Business development is the lifeblood of an enterprise. There is no place where that is truer than in an advertising agency. Winning new business is a fiercely competitive game that requires significant investments in time and money. An advertising agency may begin its pursuit of new revenue with an audit and survey of traditional print media, broadcast, outdoor, point of sale, packaging and collateral material for clues to position a prospective client hopes to own in the marketplace and the competition they routinely face. Recommendations for planning and implementation can only be effective if it appropriately leverages attributes that are consistent with how a company wants to present itself to the world. The strategy needs to take into account a full understanding of the competitive environment as well.
But even that isn’t enough. You have to check all claims against perceptions of internal and external audiences, (assuming that perception is reality). Are the messages that are currently conveyed by gatekeepers in customer service and throughout the product delivery/distribution channels consistent with the position the brand owns in the mind of its best customers? Is the business delivering on its promise or falling short? Are there opportunities to reinforce competitive advantages with real and perceived differences for the brand?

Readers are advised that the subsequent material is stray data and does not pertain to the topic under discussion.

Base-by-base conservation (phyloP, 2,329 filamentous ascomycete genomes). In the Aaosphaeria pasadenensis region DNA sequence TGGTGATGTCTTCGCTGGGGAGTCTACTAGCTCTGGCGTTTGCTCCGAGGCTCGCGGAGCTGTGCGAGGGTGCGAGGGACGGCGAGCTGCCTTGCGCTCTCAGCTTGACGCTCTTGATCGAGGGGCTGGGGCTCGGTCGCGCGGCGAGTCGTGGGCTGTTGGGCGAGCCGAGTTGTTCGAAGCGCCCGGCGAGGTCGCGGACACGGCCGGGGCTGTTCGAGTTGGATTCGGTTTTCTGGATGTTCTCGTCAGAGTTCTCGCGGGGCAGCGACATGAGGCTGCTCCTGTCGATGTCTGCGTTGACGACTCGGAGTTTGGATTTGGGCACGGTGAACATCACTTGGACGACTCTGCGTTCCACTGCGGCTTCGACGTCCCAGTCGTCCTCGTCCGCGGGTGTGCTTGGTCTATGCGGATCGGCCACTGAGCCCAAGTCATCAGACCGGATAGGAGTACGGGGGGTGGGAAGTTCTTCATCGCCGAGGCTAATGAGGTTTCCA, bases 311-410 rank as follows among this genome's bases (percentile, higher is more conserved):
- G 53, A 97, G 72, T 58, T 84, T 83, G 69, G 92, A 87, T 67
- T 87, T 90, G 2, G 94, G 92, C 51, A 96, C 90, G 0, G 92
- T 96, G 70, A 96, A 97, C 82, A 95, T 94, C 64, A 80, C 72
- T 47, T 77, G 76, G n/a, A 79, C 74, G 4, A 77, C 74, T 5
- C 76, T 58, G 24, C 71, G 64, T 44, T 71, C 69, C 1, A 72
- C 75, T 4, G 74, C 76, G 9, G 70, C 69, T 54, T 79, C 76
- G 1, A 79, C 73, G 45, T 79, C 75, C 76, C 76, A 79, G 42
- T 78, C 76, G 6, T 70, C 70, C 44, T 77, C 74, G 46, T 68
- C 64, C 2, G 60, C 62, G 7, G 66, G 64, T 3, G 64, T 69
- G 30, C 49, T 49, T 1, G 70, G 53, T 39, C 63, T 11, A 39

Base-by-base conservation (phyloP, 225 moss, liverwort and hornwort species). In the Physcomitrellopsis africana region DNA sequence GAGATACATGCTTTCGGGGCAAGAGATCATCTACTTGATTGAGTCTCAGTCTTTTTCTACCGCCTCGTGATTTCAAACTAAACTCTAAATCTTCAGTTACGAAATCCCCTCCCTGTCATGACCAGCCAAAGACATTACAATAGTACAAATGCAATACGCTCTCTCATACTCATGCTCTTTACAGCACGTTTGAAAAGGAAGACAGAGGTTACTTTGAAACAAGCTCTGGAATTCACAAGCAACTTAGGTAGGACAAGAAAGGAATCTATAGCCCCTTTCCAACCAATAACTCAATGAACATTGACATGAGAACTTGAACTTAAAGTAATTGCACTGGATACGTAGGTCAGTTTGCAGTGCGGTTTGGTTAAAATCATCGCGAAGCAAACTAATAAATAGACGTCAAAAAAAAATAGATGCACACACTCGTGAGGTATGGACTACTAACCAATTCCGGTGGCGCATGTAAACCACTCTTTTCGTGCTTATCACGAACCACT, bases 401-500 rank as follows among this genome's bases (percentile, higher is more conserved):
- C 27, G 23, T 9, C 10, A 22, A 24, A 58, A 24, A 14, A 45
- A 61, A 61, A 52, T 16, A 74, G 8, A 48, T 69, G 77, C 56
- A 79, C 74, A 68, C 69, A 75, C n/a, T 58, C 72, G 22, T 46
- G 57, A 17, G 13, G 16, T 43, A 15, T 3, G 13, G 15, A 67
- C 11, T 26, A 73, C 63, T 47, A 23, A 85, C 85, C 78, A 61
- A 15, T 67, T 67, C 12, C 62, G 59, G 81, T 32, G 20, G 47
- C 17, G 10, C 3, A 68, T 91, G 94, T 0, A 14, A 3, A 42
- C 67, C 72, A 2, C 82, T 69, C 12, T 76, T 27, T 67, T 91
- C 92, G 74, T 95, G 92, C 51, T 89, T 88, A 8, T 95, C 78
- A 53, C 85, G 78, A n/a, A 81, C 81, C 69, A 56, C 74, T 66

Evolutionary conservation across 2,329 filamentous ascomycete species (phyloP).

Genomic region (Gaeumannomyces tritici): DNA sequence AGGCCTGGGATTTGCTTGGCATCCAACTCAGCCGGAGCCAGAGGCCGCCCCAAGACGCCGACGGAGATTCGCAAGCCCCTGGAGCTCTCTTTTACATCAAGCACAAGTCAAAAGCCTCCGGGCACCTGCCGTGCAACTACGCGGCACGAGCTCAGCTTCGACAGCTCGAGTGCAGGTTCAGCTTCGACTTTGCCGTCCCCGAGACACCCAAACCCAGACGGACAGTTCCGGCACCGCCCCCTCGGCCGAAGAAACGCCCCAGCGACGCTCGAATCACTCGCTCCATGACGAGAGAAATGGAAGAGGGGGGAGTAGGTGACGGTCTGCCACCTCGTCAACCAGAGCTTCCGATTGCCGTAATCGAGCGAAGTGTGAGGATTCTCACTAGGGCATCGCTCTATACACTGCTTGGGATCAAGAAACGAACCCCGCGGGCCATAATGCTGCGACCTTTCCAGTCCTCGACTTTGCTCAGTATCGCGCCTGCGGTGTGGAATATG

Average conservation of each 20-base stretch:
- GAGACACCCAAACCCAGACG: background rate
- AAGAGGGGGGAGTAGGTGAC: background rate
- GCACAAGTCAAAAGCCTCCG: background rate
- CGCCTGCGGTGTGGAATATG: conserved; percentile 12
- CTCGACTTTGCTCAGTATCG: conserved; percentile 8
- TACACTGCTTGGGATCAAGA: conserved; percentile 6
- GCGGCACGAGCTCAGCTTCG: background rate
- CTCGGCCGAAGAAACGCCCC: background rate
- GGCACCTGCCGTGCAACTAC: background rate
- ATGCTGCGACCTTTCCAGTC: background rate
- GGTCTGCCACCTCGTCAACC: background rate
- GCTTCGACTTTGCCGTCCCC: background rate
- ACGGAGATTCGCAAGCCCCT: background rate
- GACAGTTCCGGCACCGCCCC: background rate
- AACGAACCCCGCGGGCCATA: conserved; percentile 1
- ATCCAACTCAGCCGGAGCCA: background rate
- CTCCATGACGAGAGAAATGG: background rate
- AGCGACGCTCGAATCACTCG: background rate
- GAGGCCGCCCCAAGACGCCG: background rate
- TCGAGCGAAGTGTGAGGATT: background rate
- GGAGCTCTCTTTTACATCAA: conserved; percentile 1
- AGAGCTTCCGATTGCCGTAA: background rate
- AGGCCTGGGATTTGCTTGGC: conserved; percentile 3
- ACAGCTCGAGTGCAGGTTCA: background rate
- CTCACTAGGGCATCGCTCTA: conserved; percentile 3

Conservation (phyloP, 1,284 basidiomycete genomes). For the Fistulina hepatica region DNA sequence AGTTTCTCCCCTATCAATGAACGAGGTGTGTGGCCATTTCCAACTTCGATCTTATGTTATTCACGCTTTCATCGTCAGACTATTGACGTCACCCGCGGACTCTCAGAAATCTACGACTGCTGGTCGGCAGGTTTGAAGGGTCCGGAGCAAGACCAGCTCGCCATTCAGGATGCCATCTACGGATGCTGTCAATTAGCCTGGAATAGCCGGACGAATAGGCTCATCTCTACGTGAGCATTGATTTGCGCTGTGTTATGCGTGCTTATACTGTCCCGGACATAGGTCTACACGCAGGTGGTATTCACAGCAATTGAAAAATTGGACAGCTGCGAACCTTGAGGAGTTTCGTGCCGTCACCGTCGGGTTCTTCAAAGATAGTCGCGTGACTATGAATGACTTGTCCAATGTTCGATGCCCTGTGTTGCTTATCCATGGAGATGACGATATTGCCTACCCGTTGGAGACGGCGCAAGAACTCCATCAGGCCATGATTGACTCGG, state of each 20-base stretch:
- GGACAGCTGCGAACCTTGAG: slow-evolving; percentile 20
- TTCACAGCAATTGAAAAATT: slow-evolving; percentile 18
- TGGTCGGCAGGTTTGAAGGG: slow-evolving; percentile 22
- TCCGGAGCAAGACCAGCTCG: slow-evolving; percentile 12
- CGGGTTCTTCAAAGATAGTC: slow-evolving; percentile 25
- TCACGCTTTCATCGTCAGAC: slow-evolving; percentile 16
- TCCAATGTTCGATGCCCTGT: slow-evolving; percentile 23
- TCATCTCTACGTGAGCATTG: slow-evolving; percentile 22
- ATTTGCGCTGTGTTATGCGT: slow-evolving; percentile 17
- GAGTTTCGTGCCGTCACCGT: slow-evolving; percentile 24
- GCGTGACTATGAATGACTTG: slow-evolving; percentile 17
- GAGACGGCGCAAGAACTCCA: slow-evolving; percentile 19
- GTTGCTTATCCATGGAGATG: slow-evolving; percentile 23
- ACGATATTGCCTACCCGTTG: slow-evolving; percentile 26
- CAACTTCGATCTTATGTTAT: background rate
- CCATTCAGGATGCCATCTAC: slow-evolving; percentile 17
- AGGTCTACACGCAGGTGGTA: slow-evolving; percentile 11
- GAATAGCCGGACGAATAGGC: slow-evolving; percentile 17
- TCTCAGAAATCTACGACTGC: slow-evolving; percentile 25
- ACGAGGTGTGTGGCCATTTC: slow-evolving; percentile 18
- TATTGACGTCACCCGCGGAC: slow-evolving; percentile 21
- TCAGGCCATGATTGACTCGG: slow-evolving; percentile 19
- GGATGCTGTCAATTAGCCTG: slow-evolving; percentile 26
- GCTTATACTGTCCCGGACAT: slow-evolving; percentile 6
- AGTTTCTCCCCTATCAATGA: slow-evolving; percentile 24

Accurate assessment and analysis might be the difference between winning and losing. Of course there are also the vagaries of relationships. People generally want to work with people they know, like and trust. However, category and brand familiarity can sometimes be overriding considerations.
An illustration of the dilemma could be found in a hospital looking for an advertising agency. In this scenario, the decision-makers at the hospital may respect the track record of the agency with a long list of hospitals with whom they have worked. The danger here might be the tendency for the hospital to make a safe choice and thereby fall into a kind of conventional wisdom that leads to accepting the “status quo” instead of finding a unique and powerful competitive advantage.
Taking care of existing business is important of course. (Growing the core is a smart and conservative way to assure success.) But there is nothing quite like the excitement and energy at an agency when the team effort and dilligence produce a result that gets the order. Ring the bell. Celebrate. Now get to work.